I'm freshly returned from driving the all-new Subaru XV Crosstrek. It's a crossover in the spirit of the Honda CR-V, Toyota RAV4, Nissan Juke and Mini Countryman. In fact, these are the very vehicles Subaru wants Crosstrek to engage.
For reasons I am not questioning, Subaru chose Oahu, Hawaii as the site of this press introduction. At the risk of sounding like a Hawaii snob, Oahu is my least favorite island, well if you don't count Molokai and its leper colony.
It's just way too congested and Waikiki Beach reminds me of Ft. Lauderdale, and not in a good way.
On the other hand, I find that since I no longer live in South Florida, I am less a critic of tropical locations no matter how overcrowded they might be or how long it takes to get to them. I am currently sporting what will be my only tan of the year. How can I complain about that?
Subaru put us up in the Turtle Bay Resort on the North Shore. Off my terrace, I walked over a 5-foot strip of grass and was on the beach. I left the slider open at night so I could fall asleep to the sound of the waves. This was a first-class program and only the fact that we were only there for two nights took away a little of the luster.
The Crosstrek is a great looking little all-wheel-drive cruiser powered by a 148-horsepower 2-liter BOXER four-cylinder engine. The opposed-cylinder design of the engine gives Crosstrek the lowest center of gravity in its segment. Pretty remarkable when you consider it has more ground clearance than a Jeep Grand Cherokee.
The cabin is comfortable and stylish. There's more than 35 inches of rear-seat legroom and with the rear seat folded flat, there is 52 cubic feet of cargo room. Sweet! It's amazing the amount of stuff you can cram into the back.
When it finally goes on sale in September, it will come in two flavors: Premium and Limited with a starting price before delivery charges of $21,995. Fuel economy is pretty good too -- particularly for an AWD vehicle. The EPA estimate is 25 mpg city and 33 mpg highway with the CVT. That's better than some FWD competitors.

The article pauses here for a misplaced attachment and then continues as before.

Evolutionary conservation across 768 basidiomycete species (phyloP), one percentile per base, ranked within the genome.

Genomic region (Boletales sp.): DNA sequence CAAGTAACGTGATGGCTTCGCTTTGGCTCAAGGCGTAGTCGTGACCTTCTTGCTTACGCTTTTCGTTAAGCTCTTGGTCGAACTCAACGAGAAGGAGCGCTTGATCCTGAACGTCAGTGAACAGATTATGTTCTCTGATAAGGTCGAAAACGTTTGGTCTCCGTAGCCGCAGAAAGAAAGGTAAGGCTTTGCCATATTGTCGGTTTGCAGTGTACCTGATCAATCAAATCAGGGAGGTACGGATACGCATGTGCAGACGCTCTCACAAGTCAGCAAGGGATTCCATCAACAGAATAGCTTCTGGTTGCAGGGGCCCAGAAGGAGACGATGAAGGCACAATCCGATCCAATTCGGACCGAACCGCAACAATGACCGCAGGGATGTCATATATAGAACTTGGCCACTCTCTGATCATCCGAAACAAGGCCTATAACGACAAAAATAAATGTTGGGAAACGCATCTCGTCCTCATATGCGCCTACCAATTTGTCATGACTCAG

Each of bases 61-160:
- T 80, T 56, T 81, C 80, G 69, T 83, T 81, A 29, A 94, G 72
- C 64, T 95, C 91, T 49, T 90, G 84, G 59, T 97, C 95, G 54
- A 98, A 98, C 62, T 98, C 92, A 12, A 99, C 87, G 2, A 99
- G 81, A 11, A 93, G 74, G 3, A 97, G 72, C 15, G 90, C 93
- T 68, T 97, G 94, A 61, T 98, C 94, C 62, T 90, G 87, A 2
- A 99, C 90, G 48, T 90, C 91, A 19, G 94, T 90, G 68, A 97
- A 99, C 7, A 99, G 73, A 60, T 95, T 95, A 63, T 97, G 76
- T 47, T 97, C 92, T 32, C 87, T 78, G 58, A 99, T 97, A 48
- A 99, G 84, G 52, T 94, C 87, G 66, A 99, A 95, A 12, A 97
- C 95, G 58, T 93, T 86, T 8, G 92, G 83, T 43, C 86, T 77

Subaru routed our drive so that we wound up at the Kualoa Ranch for lunch. Here's what you need to know about this property: It's stunningly gorgeous. It has been the location for exteriors for more movies than you can count on all your fingers and toes. And it's a tourist trap of the first order.
These guys have developed quite the business model. They charge movie companies exorbitant amounts of cash to use their property for shoots. Then they charge tourists -- mostly Japanese tourists if what I witnessed is indicative of their daily traffic -- any where from $49 to $140 to tour the ranch in buses, on ATVs, on horseback or some other conveyance where they get to stop and snap photos of signs with names of different movies and TV shows on them. I'm not making this up. You don't see actual movie sets. Nope, you see a sign with the name of the movie painted on it.
There was a huge carved-out footprint with a sign that read "Godzilla." My driving partner and I found that rather hilarious considering the bus loads of Japanese tourists crisscrossing the property. We could only imagine 40 Japanese tourists yelling "Godzirrah" from their windows as the bus passed by.
I did see one set of sorts. It was what appeared to be the ruins of a temple of some kind. No one seemed to know exactly what movie it was from. Everything from "Jurassic Park" to "Windtalkers" to "50 First Dates" had scenes filmed there. It wasn't until watching movies on my flight home that I chose the semi-lame "Journey 2" as one of my selections. Turns out the set I saw was supposed to be part of the Lost City of Atlantis on Mystery Island around which the movie's plot revolved.
Subaru had lunch catered near the top of one of the mountains scattered around the ranch. We were then invited to hike another 40 or 50 yards straight up to get to the top. Once up there, it was easy to establish that the view was the same one used in the Clooney movie "Descendents" that was supposed to be his family's land.
We were on a cattle ranch after all, so after lunch I decided to herd a few head. This is where AWD comes in really handy.
By mid afternoon we arrived at a remote beach on Turtle Bay's property where we were treated to a beach party. Subaru brought in vendors for paddle boarding, kayaking and snorkeling. Chairs and lounges were provided for catching sun and napping. They also provided shuttles back to the resort proper, so they had a bar set up as well. What a blast. I had to hustle to get back to my room in time to shower, dress and arrive at the hospitality suite for cocktails before dinner.
I may have slept 10 minutes during the 9-hour flight back to Atlanta on Friday night/Saturday morning. I need a nap.